If delays occur at this stage it would eat into the time Apple needs to finalize orders for chips and other parts, almost all of which are custom-made for the iPhone.
Because of the huge volumes needed, “they can’t wait to make component selections”, said Ron Keith, founder of Supply Chain Resources Group, which works with electronics makers such as Alphabet Inc’s Nest.
In March and April, Apple engineers typically work with Foxconn counterparts to set up new assembly lines and do trial runs, before making final adjustments in April and May. The aim is to have production lines up and running in June so others can be added progressively to ramp up output.
“It’s very complicated. There are so many variables in the environment, including small factors such as air pollution,” one of the people familiar with the process said.
Anna-Katrina Shedletsky, a former Apple engineer and founder of Instrumental, a startup focused on factory automation based in Mountain View, California, said on-the-ground engineering collaboration was critical for new products.
“You can fly those engineers somewhere else but there’s knowledge about how you make a product in that environment. It’s not that it can’t be taught but it’s a hard thing to move,” she said.
While supply chain experts and industry insiders say Apple still has time to keep its annual iPhone schedule on track, travel restrictions have left it in a tough spot.
“There is no face-to-face work being done,” an executive at a semiconductor firm that supplies smartphone companies and works with teams in China said, speaking generally about phone production cycles.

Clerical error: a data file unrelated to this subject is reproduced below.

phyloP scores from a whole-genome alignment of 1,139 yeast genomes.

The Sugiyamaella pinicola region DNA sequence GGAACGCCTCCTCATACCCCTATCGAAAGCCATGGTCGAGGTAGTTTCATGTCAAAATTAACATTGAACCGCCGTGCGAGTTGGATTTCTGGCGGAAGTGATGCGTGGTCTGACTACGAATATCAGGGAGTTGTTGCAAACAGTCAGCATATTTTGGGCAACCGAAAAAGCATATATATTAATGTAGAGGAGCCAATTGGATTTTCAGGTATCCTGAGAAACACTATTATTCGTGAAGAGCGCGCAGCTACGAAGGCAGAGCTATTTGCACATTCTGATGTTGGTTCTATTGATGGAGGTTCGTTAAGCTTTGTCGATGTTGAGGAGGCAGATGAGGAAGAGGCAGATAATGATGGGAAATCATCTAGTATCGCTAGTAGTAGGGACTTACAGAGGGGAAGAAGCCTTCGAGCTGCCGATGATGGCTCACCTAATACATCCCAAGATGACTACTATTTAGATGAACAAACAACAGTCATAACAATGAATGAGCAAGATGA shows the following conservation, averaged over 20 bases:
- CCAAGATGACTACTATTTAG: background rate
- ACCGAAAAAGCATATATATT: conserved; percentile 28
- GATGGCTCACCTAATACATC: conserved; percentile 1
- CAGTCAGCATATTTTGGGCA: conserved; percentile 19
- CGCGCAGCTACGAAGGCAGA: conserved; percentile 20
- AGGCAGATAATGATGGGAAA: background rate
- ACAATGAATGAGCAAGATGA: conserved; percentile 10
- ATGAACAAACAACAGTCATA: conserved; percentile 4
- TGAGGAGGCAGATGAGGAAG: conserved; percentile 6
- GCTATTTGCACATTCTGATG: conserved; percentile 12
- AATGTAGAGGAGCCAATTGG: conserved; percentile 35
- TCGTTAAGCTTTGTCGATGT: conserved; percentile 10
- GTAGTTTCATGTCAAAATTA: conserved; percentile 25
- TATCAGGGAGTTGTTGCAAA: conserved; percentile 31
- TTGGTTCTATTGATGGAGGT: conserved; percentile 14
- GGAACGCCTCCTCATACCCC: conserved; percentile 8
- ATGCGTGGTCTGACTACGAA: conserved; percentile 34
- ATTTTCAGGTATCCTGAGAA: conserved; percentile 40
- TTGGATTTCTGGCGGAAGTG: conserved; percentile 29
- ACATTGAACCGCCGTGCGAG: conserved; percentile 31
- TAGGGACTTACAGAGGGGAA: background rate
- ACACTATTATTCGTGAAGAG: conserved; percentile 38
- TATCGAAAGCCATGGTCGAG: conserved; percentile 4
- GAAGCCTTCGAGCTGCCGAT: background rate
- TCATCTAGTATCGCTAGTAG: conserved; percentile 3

“And the word is, that’s probably not going to change for another month at best. You’re really talking about two lost months, which in the consumer electronics cycle is huge.”
Source: – The Jakarta Post
Xbox Series X’s expansion card costs $219.99 – Polygon
The officially licensed Storage Expansion Card for the Xbox Series X and Series S costs $219.99, according to a product listing at Best Buy.
Seagate makes the solid-state drive, which Microsoft announced but gave no price for in March. It’s pitched as “the only available expansion card that replicates the Xbox Velocity Architecture,” which is what delivers “faster load times, richer environments, and more immersive gameplay” on the next-generation Xbox consoles.
Microsoft has promised that all the accessories you use on your Xbox One will work on the Xbox Series X. This goes for external hard drives, too, with USB 3.1 or 3.2 connectivity. However, all Xbox Series X games must be installed to the console’s internal SSD or the Seagate card — USB external hard drives are far slower than these NVMe SSDs, which use the new PCIe 4.0 standard. (Series X games can be backed up to a USB external drive, but can’t be played from one.)
Backward-compatible Xbox One, Xbox 360, and Xbox games can still be played on the Xbox Series X if they’re installed on a USB external drive. And if you have one piled up with installed games for your Xbox One right now, it will be plug-and-play compatible with the new console launching Nov. 10. But Xbox One games that are “optimized for Xbox Series X,” like Gears 5 will be, can’t be played off a USB drive if users want “optimal performance,” says Microsoft.